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PLoS One. 2012; 7(5): e37142.
Published online May 14, 2012. doi:  10.1371/journal.pone.0037142
PMCID: PMC3351421

Selective Enrichment and Sequencing of Whole Mitochondrial Genomes in the Presence of Nuclear Encoded Mitochondrial Pseudogenes (Numts)

Dan Mishmar, Editor

Abstract

Numts are an integral component of many eukaryote genomes offering a snapshot of the evolutionary process that led from the incorporation of an α-proteobacterium into a larger eukaryotic cell some 1.8 billion years ago. Although numt sequence can be harnessed as molecular marker, these sequences often remain unidentified and are mistaken for genuine mtDNA leading to erroneous interpretation of mtDNA data sets. It is therefore indispensable that during the process of amplifying and sequencing mitochondrial genes, preventive measures are taken to ensure the exclusion of numts to guarantee the recovery of genuine mtDNA. This applies to mtDNA analyses in general but especially to studies where mtDNAs are sequenced de novo as the launch pad for subsequent mtDNA-based research. By using a combination of dilution series and nested rolling circle amplification (RCA), we present a novel strategy to selectively amplify mtDNA and exclude the amplification of numt sequence. We have successfully applied this strategy to de novo sequence the mtDNA of the Black Field Cricket Teleogryllus commodus, a species known to contain numts. Aligning our assembled sequence to the reference genome of Teleogryllus emma (GenBank EU557269.1) led to the identification of a numt sequence in the reference sequence. This unexpected result further highlights the need of a reliable and accessible strategy to eliminate this source of error.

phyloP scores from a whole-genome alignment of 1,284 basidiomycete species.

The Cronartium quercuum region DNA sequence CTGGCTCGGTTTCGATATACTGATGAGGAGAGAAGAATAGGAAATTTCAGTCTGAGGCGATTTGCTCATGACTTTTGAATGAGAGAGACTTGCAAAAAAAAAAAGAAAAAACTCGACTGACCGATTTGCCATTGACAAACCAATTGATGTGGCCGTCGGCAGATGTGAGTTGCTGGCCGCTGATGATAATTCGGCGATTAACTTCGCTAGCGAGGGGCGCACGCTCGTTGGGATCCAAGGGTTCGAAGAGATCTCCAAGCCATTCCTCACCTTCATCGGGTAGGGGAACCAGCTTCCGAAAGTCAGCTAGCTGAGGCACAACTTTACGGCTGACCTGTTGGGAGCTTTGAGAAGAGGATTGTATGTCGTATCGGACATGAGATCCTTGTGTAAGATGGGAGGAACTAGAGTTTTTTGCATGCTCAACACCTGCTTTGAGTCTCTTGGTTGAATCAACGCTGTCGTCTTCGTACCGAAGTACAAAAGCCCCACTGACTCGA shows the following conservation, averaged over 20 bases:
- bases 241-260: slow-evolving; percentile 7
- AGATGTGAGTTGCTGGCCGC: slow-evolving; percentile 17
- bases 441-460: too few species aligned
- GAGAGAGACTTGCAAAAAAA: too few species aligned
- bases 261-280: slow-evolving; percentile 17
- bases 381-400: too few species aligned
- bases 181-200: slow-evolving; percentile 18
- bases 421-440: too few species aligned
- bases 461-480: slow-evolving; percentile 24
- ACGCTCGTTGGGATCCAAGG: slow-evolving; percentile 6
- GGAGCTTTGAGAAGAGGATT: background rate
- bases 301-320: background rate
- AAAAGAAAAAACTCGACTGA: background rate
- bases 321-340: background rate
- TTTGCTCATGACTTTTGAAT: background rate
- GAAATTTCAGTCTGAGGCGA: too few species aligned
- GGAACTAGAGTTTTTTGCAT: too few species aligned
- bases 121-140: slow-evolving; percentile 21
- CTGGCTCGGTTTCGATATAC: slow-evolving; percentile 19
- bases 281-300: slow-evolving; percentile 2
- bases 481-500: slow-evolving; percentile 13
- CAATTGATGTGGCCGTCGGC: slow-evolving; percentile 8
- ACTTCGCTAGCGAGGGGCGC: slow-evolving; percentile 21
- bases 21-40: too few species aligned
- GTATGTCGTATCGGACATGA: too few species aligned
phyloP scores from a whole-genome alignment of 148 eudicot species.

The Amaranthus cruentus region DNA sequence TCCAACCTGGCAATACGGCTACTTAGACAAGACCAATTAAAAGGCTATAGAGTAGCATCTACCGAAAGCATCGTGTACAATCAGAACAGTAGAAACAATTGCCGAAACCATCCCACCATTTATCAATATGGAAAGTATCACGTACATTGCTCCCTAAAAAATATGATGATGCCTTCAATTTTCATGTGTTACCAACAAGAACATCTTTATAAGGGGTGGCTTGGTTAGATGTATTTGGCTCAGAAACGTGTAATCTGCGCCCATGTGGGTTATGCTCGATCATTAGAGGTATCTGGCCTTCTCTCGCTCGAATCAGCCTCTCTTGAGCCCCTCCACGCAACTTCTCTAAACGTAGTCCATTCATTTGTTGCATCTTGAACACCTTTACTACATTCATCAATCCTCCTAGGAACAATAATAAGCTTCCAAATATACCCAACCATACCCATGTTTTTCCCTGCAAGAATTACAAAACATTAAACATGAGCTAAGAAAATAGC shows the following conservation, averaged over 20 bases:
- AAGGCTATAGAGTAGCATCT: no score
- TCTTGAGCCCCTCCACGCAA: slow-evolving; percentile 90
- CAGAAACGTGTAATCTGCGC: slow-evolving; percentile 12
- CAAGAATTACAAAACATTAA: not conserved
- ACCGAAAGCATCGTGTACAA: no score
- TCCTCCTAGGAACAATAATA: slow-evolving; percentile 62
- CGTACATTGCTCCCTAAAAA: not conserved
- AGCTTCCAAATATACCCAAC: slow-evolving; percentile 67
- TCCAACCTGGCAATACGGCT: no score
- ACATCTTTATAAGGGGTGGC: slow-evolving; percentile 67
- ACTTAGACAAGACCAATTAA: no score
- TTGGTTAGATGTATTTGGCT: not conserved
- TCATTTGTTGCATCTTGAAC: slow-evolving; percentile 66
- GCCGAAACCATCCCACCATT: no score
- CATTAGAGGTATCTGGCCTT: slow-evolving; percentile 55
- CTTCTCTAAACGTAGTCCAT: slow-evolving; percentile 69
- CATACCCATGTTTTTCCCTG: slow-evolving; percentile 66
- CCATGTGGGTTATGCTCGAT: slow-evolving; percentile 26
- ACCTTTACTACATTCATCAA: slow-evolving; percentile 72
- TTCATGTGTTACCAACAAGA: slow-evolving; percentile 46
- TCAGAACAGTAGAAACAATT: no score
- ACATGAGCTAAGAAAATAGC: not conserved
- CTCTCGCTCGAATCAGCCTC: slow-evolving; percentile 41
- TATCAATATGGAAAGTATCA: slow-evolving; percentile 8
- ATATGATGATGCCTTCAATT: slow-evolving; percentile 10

Introduction

The incorporation of an α-proteobacterium into a larger eukaryotic cell some 1.8 billion years ago is regarded as one of the cornerstones of eukaryotic evolution [1]. The engulfed bacterium was reduced over evolutionary time to an organelle, assumed to be central to the rise of eukaryotic diversity by awarding its host the capacity of oxidative phosphorylation: the mitochondrion. Initially, the engulfed organism may have harboured several thousand genes, similar to that of present-day gram-negative bacteria of the genus Rickettsia. Measuring several megabases (Mb), sizes of present-day α-proteobacterial genomes stand in stark contrast to those of animal mitochondrial genomes, which are typically 16 kb in size with highly conserved gene content [2], [3], [4].

The discrepancy in gene content between present-day α-proteobacteria and mitochondrial genomes is the product of intracellular horizontal gene transfer during which the vast majority of the bacterial gene content was transferred to the host nucleus, with their gene product reimported into the organelle. Although presumably significantly reduced, studies in the murine model estimate the mitochondrial proteome at 940 proteins with the overwhelming majority of these proteins inevitably encoded in the nucleus [5]. In theory, for genes elemental to either host or endosymbiont which have been transferred during organellar genome reduction, at least two functional copies must have existed at some stage: one in the nucleus and one in the developing organelle, to maintain metabolic functionality. The gain of functionality of nuclear copies rendered their mitochondrial counterparts redundant and is hypothesized to have led to their deletion in the organelle. Step-wise reduction in gene content and with that a progressive loss of independence ultimately turned the former free-living bacterium into an organelle.